Tap into Stage Percussion

By Steven Libowitz   |   May 2, 2019
Michelle Dorrance brings her dance company to the Granada on Sunday, May 5 (photo by Matthew Murphy)

Pianist Jeremy Denk isn’t the only MacArthur Fellow returning to town under the auspices of Arts & Lectures this week. Michelle Dorrance, the founder of the New York City-based dance company that bears her name, won the prestigious prize back in 2015. ETM: Double Down is the title for her latest evening-length work that merges the traditional form of top with modern technology, and combines rhythm with interactive electronic music technology. The entire stage becomes an instrument as the eight dancers performing on electronic tap boards accompanied by plus three musicians playing live together fashioning unique works that are both visually and aurally astonishing. The work, presented at 7 pm Sunday, May 5 at the Granada Theatre, represents an exploration of a collaboration between tap dance and more recent street dance trends in hip hop and house.

More Dimensions in Dance

MotionTheatre Dance Company’s “Journey,” which performs at Center Stage Theater at 2 and 7 pm also on Sunday, May 5, features the premiere of two works by company founder/director Maria Rendina Frantz‘s “Trois Saintes de la Mer” a mystical dance choreographed to the complete “Moonlight Sonata” by Beethoven, and the title piece, a dance about 1920s immigration set to music by Italian composer Nino Rota. Also on the program are contemporary ballet and modern dance pieces performed by students at Frantz’s Santa Barbara Movement Arts, plus three original contemporary works featuring dancers and graduates of the UCSB dance program, with inspirations including concepts of self-awareness, the effects of human noise pollution on the lives of marine mammals, and searching for understanding and closure from a traumatic relationship. Tickets are $20. Call (805) 963-0408 or visit www.centerstagetheater.org.

Santa Barbara Dance Theater returns to the Lobero May 8-9 with a program that includes a re-working of Andrea Schermoly’s “Moonscapes”; a revival of artistic director Christopher Pilafian‘s “Anemone,”with composer Gianna Abondolo performing live; the premiere of “95 North,” UCSB assistant professor Brandon Whited’s work on wanderlust; and the West Coast premiere of “Swept In,” by award-winning New York “b-girl” Ephrat Asherie, which will be performed by the UCSB Dance Company. Tickets cost $21-$54. Call (805) 963-0761 or visit www.lobero.com.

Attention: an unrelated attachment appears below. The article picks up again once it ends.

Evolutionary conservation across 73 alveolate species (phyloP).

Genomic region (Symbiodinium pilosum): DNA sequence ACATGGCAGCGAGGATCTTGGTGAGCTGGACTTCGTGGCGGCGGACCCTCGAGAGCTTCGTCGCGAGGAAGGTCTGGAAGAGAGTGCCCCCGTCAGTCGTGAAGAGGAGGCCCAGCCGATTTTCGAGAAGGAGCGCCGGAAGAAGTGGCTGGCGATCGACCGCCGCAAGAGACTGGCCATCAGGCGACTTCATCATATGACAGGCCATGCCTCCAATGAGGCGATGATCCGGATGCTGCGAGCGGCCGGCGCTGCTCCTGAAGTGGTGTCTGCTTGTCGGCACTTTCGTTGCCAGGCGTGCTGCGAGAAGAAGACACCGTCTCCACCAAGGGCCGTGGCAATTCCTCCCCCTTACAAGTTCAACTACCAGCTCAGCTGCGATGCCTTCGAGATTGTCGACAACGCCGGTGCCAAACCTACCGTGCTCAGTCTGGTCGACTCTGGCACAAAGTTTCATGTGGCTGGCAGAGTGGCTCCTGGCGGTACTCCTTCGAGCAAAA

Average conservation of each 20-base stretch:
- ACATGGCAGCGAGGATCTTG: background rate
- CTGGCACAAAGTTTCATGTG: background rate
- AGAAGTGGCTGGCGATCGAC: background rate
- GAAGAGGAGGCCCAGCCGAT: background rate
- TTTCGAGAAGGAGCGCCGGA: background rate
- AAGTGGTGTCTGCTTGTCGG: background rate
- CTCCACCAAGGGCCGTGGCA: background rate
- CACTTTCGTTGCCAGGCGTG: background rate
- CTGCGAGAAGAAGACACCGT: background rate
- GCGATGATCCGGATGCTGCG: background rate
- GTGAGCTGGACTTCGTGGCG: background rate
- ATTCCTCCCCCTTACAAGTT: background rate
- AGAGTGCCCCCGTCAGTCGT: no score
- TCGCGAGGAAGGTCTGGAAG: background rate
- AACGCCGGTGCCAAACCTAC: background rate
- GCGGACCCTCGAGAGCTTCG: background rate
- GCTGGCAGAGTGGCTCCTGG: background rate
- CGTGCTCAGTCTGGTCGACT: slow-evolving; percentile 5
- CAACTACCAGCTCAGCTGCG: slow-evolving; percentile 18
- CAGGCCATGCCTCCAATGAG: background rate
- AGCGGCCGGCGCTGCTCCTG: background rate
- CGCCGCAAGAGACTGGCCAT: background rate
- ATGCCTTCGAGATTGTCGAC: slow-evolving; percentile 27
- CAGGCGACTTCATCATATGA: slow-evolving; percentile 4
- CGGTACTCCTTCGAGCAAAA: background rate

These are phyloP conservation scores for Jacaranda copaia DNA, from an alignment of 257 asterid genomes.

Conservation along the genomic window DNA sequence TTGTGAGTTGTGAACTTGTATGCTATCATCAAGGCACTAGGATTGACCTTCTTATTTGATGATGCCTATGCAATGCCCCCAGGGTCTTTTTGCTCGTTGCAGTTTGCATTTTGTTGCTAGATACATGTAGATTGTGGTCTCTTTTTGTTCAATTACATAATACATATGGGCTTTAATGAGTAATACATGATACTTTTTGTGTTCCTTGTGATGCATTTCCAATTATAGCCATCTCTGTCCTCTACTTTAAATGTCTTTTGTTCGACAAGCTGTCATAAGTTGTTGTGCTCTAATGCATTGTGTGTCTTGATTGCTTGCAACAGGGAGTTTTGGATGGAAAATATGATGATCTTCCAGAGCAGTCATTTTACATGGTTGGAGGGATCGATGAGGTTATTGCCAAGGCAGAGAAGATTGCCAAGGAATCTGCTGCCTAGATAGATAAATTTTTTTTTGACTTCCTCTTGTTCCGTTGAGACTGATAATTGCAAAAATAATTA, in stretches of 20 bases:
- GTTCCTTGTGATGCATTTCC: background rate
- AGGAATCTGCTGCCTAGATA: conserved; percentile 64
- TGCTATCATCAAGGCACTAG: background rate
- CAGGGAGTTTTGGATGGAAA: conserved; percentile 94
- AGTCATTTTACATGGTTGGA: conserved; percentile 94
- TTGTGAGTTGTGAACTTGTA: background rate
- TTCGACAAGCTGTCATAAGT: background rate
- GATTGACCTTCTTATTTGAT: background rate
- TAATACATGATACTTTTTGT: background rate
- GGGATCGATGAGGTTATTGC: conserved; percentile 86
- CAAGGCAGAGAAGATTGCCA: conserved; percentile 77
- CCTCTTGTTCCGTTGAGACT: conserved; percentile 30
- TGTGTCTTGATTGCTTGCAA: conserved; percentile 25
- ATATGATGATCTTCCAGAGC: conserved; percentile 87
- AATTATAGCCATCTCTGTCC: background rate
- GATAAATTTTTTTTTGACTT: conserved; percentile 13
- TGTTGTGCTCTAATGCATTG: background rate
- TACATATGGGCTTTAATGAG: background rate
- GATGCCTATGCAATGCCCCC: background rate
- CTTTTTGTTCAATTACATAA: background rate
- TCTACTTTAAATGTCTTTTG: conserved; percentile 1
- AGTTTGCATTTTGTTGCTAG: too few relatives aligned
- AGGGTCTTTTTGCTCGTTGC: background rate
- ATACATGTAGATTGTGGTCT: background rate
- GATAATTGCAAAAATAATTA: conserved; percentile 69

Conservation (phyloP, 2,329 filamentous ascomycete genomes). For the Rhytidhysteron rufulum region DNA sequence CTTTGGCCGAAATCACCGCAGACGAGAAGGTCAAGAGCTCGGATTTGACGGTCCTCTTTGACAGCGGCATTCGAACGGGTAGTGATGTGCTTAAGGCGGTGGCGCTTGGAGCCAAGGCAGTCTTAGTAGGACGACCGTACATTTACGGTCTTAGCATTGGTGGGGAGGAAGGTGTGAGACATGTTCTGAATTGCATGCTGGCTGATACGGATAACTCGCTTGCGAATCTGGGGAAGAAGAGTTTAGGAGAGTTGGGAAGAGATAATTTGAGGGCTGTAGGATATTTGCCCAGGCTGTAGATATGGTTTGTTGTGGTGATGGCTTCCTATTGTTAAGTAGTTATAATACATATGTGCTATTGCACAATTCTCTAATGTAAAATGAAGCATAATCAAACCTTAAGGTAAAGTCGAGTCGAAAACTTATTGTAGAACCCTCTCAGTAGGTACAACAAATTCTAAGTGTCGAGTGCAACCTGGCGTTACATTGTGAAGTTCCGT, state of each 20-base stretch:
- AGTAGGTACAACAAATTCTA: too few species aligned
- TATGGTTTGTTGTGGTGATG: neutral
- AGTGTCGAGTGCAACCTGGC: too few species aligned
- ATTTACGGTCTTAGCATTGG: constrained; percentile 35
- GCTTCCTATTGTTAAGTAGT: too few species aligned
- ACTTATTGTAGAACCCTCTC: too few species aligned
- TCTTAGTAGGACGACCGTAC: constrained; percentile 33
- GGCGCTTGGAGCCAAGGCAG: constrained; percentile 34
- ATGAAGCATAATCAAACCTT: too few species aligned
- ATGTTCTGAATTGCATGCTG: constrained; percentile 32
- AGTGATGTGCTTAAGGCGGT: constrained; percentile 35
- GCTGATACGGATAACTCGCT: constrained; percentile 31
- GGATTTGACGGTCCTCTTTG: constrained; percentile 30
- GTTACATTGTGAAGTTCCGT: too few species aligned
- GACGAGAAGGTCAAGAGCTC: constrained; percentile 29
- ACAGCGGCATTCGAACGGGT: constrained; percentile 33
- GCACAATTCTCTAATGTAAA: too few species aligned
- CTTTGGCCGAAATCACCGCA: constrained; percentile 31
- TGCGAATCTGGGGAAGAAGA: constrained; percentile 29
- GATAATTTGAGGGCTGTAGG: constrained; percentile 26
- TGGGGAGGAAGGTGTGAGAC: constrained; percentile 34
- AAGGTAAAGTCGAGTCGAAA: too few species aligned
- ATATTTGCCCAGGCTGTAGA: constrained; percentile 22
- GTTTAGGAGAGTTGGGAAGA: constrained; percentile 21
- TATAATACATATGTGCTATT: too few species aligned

Art | Architecture on Film

UCSB Arts & Lectures, which presents a number of touring film festival events, also curates one of its own, a two-day nine-film immersion in exploring human creativity in both people and their projects. The festival ranges from Rem Koolhaas’ skyscrapers to street art in Obey Giant: The Art and Dissent of Shepard Fairey, the 100th anniversary of the Bauhaus school, Yayoi Kusama’s hallucinatory polka dots, and a Santa Barbara favorite via Leaning into the Wind: Andy Goldsworthy. Filmmaker Tomas Koolhaas will make a special guest appearance for the screening of REM, which examines the works of his father, the legendary architect and master provocateur Rem Koolhaas, from both the artist’s viewpoint and through the eyes of those who inhabit his works. 

The screenings all take place downtown at the Paseo Nuevo Cinemas over the weekend of May 4-5. Admission is $8 per film (Obey Giant is free), or $40 for a full festival pass. Call (805) 893-3535 or visit www.ArtsAndLectures.UCSB.edu. 

Further Focus on Film

The 2012 film Gulabi Gang set in the badlands of Bundelkhand in central India, follows the group of rural women that travels long distances to fight for the rights of women and Dalits. Director Nishtha Jain will join moderator Bishnupriya Ghosh, UCSB English and Global Studies professor, for a discussion following the free screening at 7 pm Tuesday, May 7, at the Pollock Theater on campus… SBIFF in cinemas: Tell it to the Bees, a British lesbian romance set in early 1950s directed by Annabel Jankel and starring Anna Paquin and Holliday Grainger, which had its U.S. premiere here in February, becomes the first of the movies from SBIFF 2019 to screen commercially when it opens this weekend.


You might also be interested in...

  • Woman holding phone

    Support the
    Santa Barbara non-profit transforming global healthcare through telehealth technology